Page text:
SFA has since gotten some professional help with some aspects of the recovery. After several years of database pruning and maintenance, the Association’s data was in good shape, but there was no off-site back-up; the hard drives are supposed to be passed to a specialized recovery firm.

Saddam’s Revenge?

“It’s a little stale,” Newman said, commenting on the musty smell of the once-flooded building.

Parts of the walls are missing. Each room is stacked with piles of debris, some of which will be salvaged. Some is too destroyed to keep.

Ruined electronics are stacked amid piles of plastic bags, destroyed magazines – archives of the association’s quarterly Drop magazine – and documents which dated to the 1960s.

In another room, a bust of former Iraqi dictator Saddam Hussein, one arm outstretched, gazes at the damage.

Awards and mementos from many a Special Forces career are disheveled amid the still-drying display cases. Photos and posters, some decades old and tracing the history of Special Forces, are stacked on top of them.

There are flags, uniforms and traditional clothing from around the world.

“Some of this is salvageable and some isn’t,” Newman said. “Some of this is irreplaceable. It’s history.”

Well, so is Saddam. And the Association will rebuild.

30 thoughts on “Rough Time for SF Over There, and Here

  1. ambiguousfrog

    Thanks for sharing this. I look at their faces and realize their leadership (politicians) just don’t give a shit. As a civi we’re (most not all) disconnected from what is going on in the rest of the world. When Bushie was in it was plastered all over the news on a daily basis along with Harry “thewarislost” Reid. It is a sad state of affairs. We’ve been over their 15+ years and where are the results? IMO we need to get the hell out. I see no goal in Afghanistan at this point. Did we take out the primary bad guys? Can we remain vigilant and not have our fellow Americans remain in a third world shi*hole? The bad guys are gonna keep coming, can’t we reinforce our own perimeter at home? I have a kid coming of age and he “thinks” he wants to go into SOF after high school. Is it wrong for me as a father to discourage him with all the ass clowns we have running the asylum? He’s a patriot and I raised him right at a time when this country was united. Some days he still puts the flag out when I just don’t know if what it represents exists anymore. I’m selfish but wouldn’t be so if I just knew our goals as of today.

    Would you recommend it or could he survive it with all the “diversity” and gender nonsense going on? Or would they eat em’ up for doing the right thing? Sorry for the rant, it is frustrating and discouraging to watch it all circle the drain.

    1. Air

      No it’s not wrong. I’m a vet, my father and his father are vets. I tried to discourage my son, but joining up is on his list of possibilities, but he’s got aps in for a few police forces. Yeah, another safe profession with all the support in the world from our “leadership”. You just have to support him when he decides to go anyway, as you know you will… Good luck.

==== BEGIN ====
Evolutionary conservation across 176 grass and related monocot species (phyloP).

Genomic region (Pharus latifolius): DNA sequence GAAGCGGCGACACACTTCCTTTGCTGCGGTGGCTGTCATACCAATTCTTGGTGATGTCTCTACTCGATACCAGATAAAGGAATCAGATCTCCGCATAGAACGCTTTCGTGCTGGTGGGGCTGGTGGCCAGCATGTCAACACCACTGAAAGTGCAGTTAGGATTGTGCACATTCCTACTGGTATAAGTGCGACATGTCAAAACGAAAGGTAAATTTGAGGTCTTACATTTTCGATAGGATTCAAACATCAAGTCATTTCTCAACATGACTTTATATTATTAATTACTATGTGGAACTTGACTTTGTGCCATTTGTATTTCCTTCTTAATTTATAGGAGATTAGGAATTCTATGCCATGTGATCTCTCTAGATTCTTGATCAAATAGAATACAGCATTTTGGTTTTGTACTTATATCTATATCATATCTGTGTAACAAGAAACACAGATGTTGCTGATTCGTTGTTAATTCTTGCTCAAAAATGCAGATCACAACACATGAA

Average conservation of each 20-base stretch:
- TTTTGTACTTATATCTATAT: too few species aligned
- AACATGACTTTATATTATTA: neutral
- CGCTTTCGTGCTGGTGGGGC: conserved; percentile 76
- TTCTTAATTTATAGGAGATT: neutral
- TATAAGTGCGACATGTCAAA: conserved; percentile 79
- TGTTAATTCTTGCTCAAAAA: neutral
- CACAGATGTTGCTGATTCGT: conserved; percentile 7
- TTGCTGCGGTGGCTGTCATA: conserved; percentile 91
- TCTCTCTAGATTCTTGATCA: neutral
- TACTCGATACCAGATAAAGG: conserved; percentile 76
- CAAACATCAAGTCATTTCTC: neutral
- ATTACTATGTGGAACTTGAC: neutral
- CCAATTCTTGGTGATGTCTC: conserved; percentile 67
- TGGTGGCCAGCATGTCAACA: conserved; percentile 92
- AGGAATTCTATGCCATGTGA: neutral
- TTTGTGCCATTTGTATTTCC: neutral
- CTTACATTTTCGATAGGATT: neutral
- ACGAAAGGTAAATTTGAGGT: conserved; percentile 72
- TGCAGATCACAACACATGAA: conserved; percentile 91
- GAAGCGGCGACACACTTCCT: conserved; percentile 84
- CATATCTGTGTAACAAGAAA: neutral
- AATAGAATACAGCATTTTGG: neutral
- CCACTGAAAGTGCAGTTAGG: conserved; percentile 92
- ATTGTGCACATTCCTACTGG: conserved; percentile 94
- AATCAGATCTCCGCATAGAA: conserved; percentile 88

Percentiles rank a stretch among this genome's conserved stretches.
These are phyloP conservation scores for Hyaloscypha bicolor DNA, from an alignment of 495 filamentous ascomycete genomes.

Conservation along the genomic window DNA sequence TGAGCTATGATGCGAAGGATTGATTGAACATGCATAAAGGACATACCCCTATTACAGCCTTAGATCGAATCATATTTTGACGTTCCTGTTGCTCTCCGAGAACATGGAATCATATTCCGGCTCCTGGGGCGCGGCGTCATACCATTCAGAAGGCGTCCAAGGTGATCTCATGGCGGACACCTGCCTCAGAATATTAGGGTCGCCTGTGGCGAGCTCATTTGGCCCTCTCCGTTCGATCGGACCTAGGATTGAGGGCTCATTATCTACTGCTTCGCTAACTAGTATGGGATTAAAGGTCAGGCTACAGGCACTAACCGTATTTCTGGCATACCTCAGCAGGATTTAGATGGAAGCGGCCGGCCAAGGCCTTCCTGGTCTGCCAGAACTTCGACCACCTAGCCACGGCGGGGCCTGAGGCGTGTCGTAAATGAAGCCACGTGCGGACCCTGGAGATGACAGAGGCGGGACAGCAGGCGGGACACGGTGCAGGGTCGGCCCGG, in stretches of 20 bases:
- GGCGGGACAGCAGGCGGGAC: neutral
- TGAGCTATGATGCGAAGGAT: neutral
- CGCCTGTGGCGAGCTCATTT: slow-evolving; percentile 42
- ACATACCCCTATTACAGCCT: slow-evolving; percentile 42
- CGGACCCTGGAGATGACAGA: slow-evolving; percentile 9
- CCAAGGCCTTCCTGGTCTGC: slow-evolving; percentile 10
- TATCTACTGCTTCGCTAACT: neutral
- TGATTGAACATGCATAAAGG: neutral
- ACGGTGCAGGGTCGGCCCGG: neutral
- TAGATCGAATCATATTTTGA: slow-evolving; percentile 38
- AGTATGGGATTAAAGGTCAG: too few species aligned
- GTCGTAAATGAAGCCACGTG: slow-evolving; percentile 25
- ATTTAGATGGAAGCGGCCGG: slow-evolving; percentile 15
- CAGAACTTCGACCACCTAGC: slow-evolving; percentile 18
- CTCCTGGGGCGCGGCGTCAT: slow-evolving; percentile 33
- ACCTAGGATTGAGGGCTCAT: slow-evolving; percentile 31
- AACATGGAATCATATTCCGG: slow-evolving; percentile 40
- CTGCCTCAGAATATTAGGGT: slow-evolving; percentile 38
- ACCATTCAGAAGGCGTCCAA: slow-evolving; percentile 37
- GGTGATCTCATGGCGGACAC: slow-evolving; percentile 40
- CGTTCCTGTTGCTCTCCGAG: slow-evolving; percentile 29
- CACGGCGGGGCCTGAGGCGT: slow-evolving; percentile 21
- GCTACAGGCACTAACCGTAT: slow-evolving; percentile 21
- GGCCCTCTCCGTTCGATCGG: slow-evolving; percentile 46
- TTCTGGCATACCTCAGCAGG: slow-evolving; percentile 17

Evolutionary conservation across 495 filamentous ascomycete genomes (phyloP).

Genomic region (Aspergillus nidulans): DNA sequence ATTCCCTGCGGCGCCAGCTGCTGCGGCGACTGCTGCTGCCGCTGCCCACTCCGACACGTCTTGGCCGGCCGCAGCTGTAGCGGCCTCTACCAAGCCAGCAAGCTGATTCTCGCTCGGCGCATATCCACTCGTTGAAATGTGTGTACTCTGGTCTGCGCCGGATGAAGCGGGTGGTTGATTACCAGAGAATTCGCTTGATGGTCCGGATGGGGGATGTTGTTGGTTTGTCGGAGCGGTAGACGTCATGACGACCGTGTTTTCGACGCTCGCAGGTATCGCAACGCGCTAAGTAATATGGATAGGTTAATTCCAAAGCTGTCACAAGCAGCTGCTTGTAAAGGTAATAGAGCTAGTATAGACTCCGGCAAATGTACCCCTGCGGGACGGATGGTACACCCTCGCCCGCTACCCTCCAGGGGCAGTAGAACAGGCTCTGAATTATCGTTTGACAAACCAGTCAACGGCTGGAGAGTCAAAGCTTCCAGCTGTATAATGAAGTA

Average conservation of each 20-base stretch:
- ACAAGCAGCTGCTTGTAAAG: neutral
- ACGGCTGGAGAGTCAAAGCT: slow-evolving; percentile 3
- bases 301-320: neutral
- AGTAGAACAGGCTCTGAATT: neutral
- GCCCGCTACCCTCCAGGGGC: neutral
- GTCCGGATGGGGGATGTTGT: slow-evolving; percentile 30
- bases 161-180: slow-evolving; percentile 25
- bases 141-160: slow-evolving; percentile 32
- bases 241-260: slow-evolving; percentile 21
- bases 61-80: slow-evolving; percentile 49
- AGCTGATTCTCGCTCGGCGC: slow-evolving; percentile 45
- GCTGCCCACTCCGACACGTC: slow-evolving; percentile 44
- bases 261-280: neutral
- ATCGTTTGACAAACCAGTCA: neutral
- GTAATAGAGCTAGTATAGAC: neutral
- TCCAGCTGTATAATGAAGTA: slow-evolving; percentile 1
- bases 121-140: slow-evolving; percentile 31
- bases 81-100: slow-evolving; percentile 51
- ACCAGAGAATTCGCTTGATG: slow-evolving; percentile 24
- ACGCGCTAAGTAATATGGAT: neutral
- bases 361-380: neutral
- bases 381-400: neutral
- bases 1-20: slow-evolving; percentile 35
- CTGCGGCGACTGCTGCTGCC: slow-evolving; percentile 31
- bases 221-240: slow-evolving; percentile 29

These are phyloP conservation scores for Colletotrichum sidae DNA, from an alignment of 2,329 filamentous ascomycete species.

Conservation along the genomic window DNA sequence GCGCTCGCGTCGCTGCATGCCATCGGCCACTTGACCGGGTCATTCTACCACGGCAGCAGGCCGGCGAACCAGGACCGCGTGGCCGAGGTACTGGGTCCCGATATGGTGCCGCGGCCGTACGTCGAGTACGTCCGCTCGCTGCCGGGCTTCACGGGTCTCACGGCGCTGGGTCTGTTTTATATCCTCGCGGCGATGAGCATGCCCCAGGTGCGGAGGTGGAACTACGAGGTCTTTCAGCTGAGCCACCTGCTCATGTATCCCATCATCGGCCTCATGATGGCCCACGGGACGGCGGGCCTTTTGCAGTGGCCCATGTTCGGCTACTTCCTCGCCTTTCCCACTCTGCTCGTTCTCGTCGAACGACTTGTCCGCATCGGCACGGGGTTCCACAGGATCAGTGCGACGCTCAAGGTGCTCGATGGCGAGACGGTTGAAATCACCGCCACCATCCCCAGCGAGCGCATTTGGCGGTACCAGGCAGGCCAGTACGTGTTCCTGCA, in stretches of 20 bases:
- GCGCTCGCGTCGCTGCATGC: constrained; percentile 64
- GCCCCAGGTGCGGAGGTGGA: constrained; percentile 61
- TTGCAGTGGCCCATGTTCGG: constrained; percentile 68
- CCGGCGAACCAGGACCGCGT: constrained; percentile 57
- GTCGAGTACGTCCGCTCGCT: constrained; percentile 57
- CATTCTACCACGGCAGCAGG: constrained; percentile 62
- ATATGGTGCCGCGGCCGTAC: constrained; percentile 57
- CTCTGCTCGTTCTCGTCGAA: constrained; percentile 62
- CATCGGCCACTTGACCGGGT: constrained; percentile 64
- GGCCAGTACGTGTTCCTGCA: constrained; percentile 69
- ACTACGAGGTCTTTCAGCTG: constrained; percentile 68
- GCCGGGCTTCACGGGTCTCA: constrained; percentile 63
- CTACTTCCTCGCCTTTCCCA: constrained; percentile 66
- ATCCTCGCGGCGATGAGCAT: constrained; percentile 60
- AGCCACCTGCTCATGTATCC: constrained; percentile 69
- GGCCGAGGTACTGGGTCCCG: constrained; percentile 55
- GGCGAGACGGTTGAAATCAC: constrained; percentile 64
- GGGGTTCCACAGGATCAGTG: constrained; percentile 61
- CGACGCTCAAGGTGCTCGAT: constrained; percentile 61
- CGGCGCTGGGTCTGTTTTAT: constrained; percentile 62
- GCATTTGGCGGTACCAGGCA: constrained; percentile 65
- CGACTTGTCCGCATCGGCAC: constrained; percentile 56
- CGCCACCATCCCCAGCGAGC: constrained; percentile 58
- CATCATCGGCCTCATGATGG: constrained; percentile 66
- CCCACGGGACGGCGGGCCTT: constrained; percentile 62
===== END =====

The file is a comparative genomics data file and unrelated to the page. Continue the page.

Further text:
2. QuietMan

      No, it’s not. When the war started, I was recalled to AD. Two of my kids were in high school and one in junior high. They’re all vets now, and my daughter was wounded along the way. I retired and it’s still going on.

      The middle kid (Eight years Infantry, B4 identifier, on the list for SFC.) came down on orders for recruiting. He called and said “I can’t put people in this mess in good conscience.” After some discussion of options, including SOF, he signed a dec statement.

      It’s now PermaWar, and you’re right to keep your kid away from it. It’s not just the diversity, it’s the lack of national focus and the setting of conditions that are deliberately designed to prevent victory, i.e., Global War on [an] Emotion. After retirement, I was at the embassy in Baghdad, with a son in Iraq and a daughter in Afghanistan. Studying and watching the disconnect between State, Defense, and reality (as I saw it) was appalling. One of those three is either insane, mendacious, or dynamically anti-clueful.

      When my wife and I discussed this, I told her it saddened me to be at the age where I’m no longer the go to action guy. That torch has passed on to the next generation. The military is no longer what I referred to as “finishing school for properly raised children.” I catch a lot of grief for this quote, but it applies, I think:

      “Teach your children quietly, for some day sons and daughters,
      will rise up and fight while we stood still.”

      You will do a better job than Mistress Nanny with him.

      Sorry so long, but I’ve needed to get that out for a long time. Apologies for using your site.

      1. Hognose Post author

        Never feel like you have to apologize for a thoughtful, heartfelt comment. They’re the reason I read my own blog most days!

    3. Aesop

      If he’s bound and determined to enter the military, do these things: